Business plan

North Shore Waste unveils phased business plan to the public

In two to three years, your household waste collection in the City of Grand Marais will most likely be done with an electric garbage truck. This is the hope of the owners of North Shore Waste, who unveiled a very ambitious business plan last Monday.

Sometimes you look to the past to see the future. For example, when vehicles were first built, they ran on electricity. Then fuel engines made the use of such vehicles impractical, but now the proverbial shoe is on the other foot, and the world has returned to the concept of electric motors.

This concept piqued the interest of North Shore Waste owners.

“Our number one expense is the cost of fuel, and fuel costs have doubled in the last 12 to 24 months,” said Dustin Hanson, adding that the company spends an average of $1,200 per day on fuel to operate its waste transport company. With about 500 residential customers and about 150 commercial customers, Hanson said the business needed to make changes to remain viable.

Hanson and his business partner Barry Pederson unveiled an ambitious, multi-stage business plan on Monday, September 19 to media and local government officials. NSW spokeswoman Rena Rogers helped Hanson and Pederson, who presented Cook County’s solid waste improvement program to the 30-40 people in attendance last Monday.

Rogers said the Cook County Solid Waste Improvement Program is a five-year, multi-phase program that “will significantly improve the efficiency and environmental impact of Cook County’s waste treatment facilities and operations.” To achieve this goal, North Shore Waste plans to use solar power and electric vehicles to power its work in the future, mitigating the impact of rising fuel costs on Cook County residents and businesses. while reducing the environmental impact of current operations.

Stage 1 involves building a 24,000 square foot transfer station powered by solar panels. The hopes are to inaugurate this building next summer.

The second step is to reduce the region’s solid waste by 20% by creating a commercial compost. Then, instead of transporting this solid waste to a landfill in Duluth, this product will stay in the county and create black dirt, which is like gold in a county filled with rocks and thin surface layers.

The third phase involves upgrading the NSW refuse haul trucks to electric vehicles that run on energy created by the transfer station’s solar panels.

These measures will not only make the company more sustainable, but they will also help to clean up the environment, Hanson said.

During the presentation, Steven Waller of Nuss Truck & Equipment was present. Waller sells Mack LR Electric garbage trucks, and he had one for the public. Unfortunately, the plan to pick up trash in town with the Mac LR Electric truck was canceled when the vehicle transferring the truck to Grand Marais broke down earlier today.

When will NSW buy a Mack LR electric garbage truck?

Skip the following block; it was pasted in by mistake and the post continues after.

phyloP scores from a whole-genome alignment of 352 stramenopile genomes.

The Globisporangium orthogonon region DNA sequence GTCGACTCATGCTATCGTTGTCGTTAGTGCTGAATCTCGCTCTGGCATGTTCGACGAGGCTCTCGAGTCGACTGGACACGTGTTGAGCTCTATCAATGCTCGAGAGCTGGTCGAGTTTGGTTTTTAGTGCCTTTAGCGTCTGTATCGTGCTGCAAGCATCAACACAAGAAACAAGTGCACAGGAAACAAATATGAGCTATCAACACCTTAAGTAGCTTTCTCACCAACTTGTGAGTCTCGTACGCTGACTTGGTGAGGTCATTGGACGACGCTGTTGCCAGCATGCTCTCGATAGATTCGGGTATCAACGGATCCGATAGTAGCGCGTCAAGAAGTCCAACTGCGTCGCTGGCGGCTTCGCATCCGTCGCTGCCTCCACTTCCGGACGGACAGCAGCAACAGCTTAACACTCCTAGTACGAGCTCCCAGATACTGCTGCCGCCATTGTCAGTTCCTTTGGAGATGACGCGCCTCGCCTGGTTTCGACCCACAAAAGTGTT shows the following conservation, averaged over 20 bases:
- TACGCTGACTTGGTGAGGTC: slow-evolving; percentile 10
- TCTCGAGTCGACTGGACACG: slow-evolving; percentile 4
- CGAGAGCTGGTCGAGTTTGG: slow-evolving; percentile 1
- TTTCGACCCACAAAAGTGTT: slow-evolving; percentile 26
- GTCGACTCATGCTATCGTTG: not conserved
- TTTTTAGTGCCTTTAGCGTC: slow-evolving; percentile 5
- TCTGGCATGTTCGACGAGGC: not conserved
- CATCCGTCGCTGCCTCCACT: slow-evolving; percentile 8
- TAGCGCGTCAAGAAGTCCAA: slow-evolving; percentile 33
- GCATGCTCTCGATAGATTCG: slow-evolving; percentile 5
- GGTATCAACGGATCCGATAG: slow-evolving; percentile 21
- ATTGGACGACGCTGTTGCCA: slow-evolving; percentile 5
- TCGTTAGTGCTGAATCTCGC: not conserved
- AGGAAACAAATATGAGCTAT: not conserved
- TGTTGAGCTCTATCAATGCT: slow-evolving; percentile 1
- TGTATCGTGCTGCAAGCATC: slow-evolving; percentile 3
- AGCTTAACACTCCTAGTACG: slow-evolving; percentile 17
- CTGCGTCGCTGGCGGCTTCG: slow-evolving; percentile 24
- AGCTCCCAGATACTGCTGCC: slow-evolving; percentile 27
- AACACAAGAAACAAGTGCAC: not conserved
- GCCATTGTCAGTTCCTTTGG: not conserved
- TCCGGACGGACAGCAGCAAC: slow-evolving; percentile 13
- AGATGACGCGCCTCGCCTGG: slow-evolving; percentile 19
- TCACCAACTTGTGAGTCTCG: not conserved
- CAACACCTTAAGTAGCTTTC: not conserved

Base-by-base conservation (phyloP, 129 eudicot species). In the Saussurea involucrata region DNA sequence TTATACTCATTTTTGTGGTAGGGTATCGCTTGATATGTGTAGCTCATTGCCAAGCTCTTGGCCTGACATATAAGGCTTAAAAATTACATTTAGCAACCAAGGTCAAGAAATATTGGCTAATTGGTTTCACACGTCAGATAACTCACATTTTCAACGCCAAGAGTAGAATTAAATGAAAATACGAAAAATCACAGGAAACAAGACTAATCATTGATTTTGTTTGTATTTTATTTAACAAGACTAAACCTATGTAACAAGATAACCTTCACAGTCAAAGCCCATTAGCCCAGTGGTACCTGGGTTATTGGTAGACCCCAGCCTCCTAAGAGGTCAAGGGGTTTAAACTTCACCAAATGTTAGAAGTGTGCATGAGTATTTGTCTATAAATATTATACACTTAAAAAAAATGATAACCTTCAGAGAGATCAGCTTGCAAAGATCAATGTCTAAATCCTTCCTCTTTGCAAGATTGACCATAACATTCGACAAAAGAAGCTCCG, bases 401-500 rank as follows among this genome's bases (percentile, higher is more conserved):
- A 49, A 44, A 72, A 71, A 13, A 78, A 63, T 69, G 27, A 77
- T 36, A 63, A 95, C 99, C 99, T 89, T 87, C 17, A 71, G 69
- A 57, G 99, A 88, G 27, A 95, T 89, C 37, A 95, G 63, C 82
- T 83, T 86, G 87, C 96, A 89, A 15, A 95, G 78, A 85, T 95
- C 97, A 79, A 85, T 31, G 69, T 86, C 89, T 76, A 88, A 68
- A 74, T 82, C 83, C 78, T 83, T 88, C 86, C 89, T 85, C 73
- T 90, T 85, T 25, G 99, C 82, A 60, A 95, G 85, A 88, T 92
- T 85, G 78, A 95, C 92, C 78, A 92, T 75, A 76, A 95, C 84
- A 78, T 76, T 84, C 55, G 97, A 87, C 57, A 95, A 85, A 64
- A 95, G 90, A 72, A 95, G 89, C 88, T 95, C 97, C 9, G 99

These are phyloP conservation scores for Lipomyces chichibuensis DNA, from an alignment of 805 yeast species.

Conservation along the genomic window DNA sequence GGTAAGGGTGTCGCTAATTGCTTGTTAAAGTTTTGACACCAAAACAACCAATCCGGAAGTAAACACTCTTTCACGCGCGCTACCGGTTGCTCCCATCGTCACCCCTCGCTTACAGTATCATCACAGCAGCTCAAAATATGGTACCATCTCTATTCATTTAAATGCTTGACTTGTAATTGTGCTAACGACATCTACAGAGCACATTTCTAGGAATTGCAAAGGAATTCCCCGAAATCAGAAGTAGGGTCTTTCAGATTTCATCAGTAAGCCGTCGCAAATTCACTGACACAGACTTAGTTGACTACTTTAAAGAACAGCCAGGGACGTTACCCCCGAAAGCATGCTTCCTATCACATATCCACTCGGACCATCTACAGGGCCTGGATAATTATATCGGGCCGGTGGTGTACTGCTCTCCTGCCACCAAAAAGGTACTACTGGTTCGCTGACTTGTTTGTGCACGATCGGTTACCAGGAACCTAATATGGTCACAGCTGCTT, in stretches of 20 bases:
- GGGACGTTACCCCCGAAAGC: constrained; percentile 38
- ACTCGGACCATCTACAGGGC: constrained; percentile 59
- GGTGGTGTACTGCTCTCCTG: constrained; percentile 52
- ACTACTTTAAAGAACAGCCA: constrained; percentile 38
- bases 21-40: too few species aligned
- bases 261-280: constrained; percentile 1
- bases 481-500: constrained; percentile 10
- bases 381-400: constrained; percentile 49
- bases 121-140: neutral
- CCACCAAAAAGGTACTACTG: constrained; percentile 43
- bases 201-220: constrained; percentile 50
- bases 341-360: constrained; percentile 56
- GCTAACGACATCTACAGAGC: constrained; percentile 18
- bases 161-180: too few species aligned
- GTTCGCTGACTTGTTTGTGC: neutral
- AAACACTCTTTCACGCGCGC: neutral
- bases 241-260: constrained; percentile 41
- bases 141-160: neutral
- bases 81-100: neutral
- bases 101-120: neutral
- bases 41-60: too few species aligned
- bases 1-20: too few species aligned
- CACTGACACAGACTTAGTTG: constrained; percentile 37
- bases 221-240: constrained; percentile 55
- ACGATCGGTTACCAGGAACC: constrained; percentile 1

It could take two to three years, Hanson said. “Battery life is improving rapidly, so we’ll be watching and waiting to see further improvements,” Hanson added, adding that the company may first purchase an electric pickup for small hauls. waste in the city.

How will battery-powered garbage trucks hold up when it’s -30 F outside? It’s unknown at this time, but battery life is improving significantly. Waller said that over the past 90 days the batteries have improved significantly. Additionally, the plan is to keep the trucks inside the transfer station, which should help extend the life of the vehicles and batteries.

Currently, about 75 Mack LR Electric vehicles pick up trash around the country, Waller said.

A big test was done in New York, where Mack LR Electric proved it could handle big workloads, Waller said, adding that some of those garbage trucks were equipped with snow plows.

Vehicles travel an average of about 150 miles before needing to be recharged, which takes about eight hours.

Mack LR electric trucks are assembled at Lehigh Valley operations in Macungie, Pennsylvania. The company uses an electric powertrain from the Volvo Group, which has been installed in electric buses for some time. And speaking of Volvo, Waller said the company helps fund and develop facilities like the one North Shore Waste is planning.

Dustin said if all goes well, this multi-phase plan should ensure the sustainability of North Shore’s waste for the next half-century and beyond.

“We’ve been talking about doing this for five years,” Hanson said. “We have assembled a group of people to help us achieve this and we need everyone to help us get this project off the ground.”

What is the cost of all this? Hansen said it was not known, but the expenditure would be in the millions and that New South Wales would seek government grants and tax breaks to help pay for the first stage, the construction of the station. transfer. Additionally, Hanson said the fuel savings will be huge and those savings will be used to help pay for the upgrades.

For now, the company will operate as before, but will continue to build for the future, an electric future.


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